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A growing problem with no solution

In a state with an alarming suicide rate, murder-suicides appear to be increasing as well

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Metro Police investigate at the scene of an apparent murder-suicide at 1292 Sun Village Ave. Monday, September 14, 2009.
Photo: Sam Morris / Las Vegas Sun

In the last two weeks, a pair of double crimes rocked the Valley: a murder-suicide and a second murder-attempted suicide. In both cases, the murder victims were women and the suicide victims were men. The similarity of the two crimes—they both happened in the north end of the Valley within a few days of each other—raises questions about whether the recession is pushing more people to acts of violence, in particular suicide.

In Nevada this is an important question, since the state has historically been among those with the highest per-capita rates of suicide. Nevada’s rate hovers just above 19 people per 100,000, nearly double the national average.

According to the Clark County Coroner’s Office, there were 351 suicides completed in 2006, 349 in 2007 and 385 in 2008. In 2009 so far there have been 244 suicides, which suggests a year-end pace a little below last year’s. The American Association of Suicidology maintains that while there’s a good correlation between unemployment and suicide, there’s no “clear association” between suicide rates in the U.S. and economic recessions. Short-term increases in unemployment, in other words, are not likely to register in the data. Still, throughout the late ’20s and early ’30s, as the Great Depression took hold of America, rates of suicide shot up from an average of between 11 and 12 per 100,000 between 1918 and 1926 to a peak of 17.4 in 1933.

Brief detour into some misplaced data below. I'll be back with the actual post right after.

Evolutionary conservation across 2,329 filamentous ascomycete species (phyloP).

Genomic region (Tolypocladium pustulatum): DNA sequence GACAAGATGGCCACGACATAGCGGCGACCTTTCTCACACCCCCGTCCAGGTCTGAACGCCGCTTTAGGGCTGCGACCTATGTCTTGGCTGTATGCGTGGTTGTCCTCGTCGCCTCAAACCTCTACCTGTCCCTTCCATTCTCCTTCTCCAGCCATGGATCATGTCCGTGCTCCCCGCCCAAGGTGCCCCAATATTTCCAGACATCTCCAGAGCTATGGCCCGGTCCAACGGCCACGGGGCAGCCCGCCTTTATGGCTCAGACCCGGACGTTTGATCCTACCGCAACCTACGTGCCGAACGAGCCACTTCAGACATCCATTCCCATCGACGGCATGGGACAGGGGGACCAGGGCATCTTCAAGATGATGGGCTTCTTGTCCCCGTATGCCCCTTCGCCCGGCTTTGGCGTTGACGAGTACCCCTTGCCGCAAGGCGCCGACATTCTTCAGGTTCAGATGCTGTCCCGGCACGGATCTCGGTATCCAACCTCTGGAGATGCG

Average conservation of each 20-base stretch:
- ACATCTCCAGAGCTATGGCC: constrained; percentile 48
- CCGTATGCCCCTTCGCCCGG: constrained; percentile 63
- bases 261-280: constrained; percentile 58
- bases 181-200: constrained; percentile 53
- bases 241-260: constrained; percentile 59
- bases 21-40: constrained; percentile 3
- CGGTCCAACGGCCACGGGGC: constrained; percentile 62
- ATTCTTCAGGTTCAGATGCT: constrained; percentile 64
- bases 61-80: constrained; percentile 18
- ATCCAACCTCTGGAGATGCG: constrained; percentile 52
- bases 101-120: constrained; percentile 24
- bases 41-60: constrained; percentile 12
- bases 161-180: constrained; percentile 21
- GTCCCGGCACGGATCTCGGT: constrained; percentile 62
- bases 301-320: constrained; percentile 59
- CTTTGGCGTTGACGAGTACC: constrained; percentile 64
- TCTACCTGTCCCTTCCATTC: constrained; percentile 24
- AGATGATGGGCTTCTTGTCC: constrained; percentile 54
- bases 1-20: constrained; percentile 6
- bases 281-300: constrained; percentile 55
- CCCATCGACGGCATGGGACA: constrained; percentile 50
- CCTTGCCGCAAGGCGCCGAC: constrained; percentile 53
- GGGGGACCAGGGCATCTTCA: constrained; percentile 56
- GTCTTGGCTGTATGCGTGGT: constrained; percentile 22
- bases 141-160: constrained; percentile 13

“In the absence of people leaving notes which clearly say, ‘I’ve lost everything, my house my job my family,’ in the absence of evidence that those notes are on the rise, it’s very hard to say anything at all, except to note linkages,” says Matt Wray, an assistant professor of sociology at Temple University in Philadelphia, who’s done extensive research on suicide in Nevada.

But what about murder-suicide? “You’ve got two extremely difficult issues,” says Linda Flatt, suicide prevention trainer with the Nevada Office of Suicide Prevention. “It’s difficult for survivors. They don’t know where they fit.”

According to Wray, cops refer to murder-suicides with the shorthand “homi-sui,” but do these crimes warrant consideration as a specific kind of crime? At this point, probably not. There’s not enough data to correlate suicides with homicides to reliably establish how prevalent these double tragedies are. Homicide investigators tend to treat them as homicides. Wray says that only domestic violence researchers tend to treat murder-suicides as distinct events, since so much of the pattern is an “estranged boyfriend or husband killing a woman.”

In the U.S., suicide rates have remained pretty stable throughout the 20th century, usually around 10-12 people per 100,000. I asked Wray whether that means the message of suicide prevention is not reaching the people it needs to, or whether the message itself isn’t working.

“We don’t know what our message is,” he replied. “You’ve got psychiatrists saying to bring down suicide rates we should be diagnosing and treating depression much more aggressively. Those of us who don’t believe that’s the right approach look to larger social and environmental issues. We should provide people with more forms of social support and connectedness.” This might take the form, he notes, of training primary-care physicians to conduct universal mental-health check-ups during routine physicals.

“There is an awareness,” says Mike Bernstein, a health educator with the Southern Nevada Health District. “The positive thing is in the last five to six years we’ve generated an increased awareness of the problem. Nevada has been at the top of suicide statistics for 15 years.”

But is the mythos of Vegas—the win-it-all or lose-it-all capital of risk—useful in telling us something about suicide, or does it merely obscure the hard truths about it? Wray notes that some researchers argue that “whatever lessons we might learn about suicide in Las Vegas are just not going to be translatable, because the urban ecology of Las Vegas is so unique. I don’t feel that way. Las Vegas’ uniqueness allows us to see environmental factors and social factors that are harder to see elsewhere.”

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